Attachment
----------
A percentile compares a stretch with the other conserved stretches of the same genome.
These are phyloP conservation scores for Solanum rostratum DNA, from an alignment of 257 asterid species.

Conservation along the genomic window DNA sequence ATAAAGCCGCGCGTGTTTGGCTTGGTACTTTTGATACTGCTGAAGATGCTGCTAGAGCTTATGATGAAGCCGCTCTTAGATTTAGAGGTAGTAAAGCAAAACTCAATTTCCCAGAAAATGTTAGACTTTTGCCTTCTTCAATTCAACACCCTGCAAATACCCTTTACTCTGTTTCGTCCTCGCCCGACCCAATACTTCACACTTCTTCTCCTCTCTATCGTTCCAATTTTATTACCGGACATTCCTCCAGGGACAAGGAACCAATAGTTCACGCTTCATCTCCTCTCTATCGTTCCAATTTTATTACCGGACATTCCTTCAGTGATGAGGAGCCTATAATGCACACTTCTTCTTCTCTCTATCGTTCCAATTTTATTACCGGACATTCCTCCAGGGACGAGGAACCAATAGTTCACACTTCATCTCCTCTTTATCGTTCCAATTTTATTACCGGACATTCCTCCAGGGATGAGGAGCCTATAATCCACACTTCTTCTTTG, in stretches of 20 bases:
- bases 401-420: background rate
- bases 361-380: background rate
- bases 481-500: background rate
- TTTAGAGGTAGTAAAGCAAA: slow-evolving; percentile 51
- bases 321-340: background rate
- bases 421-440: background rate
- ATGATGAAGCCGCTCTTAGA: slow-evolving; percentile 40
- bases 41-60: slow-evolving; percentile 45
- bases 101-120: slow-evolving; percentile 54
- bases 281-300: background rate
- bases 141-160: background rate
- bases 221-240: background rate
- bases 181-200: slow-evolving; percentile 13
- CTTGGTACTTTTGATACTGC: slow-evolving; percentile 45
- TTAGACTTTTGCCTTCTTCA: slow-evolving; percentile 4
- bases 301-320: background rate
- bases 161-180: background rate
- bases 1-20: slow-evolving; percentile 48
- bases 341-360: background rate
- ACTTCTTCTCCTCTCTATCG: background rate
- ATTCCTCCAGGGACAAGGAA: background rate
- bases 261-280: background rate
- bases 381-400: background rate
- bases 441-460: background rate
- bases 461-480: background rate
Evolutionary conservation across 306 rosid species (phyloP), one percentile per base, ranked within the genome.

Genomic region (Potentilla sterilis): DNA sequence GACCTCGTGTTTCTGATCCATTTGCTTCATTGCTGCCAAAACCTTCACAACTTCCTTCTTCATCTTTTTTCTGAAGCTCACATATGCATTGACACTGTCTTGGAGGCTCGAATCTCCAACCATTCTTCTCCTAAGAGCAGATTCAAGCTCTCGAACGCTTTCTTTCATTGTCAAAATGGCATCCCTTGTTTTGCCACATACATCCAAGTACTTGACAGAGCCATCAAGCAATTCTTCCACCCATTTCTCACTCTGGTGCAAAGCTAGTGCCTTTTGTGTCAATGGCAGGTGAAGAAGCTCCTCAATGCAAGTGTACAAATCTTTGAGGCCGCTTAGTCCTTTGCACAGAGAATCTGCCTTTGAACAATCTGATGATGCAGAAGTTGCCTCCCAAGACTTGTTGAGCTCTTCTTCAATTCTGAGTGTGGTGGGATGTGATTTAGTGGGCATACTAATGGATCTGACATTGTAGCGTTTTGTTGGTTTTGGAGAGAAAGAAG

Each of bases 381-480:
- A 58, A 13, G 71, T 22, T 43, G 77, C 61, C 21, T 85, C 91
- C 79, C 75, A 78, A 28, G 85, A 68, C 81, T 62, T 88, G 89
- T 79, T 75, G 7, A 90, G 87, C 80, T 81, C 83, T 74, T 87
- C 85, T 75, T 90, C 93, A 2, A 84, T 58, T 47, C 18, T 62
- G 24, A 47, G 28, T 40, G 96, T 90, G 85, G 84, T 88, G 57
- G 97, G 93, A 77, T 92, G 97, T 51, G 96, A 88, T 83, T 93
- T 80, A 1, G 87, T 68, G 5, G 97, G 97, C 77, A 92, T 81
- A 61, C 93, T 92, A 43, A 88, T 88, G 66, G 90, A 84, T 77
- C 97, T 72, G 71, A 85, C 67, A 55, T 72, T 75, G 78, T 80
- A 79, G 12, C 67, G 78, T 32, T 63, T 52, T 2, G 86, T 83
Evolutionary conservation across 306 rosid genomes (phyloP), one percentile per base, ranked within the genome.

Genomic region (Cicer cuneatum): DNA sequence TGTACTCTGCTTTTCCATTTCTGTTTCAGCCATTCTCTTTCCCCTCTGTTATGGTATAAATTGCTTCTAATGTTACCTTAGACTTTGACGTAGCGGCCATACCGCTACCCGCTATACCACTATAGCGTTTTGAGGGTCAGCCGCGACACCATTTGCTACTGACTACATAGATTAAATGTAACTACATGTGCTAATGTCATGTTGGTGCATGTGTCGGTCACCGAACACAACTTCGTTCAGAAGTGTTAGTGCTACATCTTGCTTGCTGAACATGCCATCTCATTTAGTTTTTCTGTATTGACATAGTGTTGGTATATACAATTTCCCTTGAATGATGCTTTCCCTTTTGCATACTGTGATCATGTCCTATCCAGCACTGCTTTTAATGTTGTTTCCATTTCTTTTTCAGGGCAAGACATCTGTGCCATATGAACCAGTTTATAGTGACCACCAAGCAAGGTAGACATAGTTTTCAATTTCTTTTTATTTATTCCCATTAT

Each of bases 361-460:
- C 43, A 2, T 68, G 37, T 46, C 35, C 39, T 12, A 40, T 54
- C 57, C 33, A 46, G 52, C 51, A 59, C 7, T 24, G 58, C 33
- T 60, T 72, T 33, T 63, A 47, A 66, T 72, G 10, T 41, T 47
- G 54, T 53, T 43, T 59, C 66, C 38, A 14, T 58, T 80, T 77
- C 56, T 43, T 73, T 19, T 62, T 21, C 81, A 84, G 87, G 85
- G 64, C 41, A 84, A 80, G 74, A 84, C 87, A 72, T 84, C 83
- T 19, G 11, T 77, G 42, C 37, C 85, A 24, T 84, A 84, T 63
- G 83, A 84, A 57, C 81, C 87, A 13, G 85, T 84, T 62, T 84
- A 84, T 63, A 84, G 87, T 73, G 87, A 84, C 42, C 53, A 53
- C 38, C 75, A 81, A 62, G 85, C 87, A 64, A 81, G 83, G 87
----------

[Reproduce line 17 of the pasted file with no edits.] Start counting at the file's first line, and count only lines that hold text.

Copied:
- CTTGGTACTTTTGATACTGC: slow-evolving; percentile 45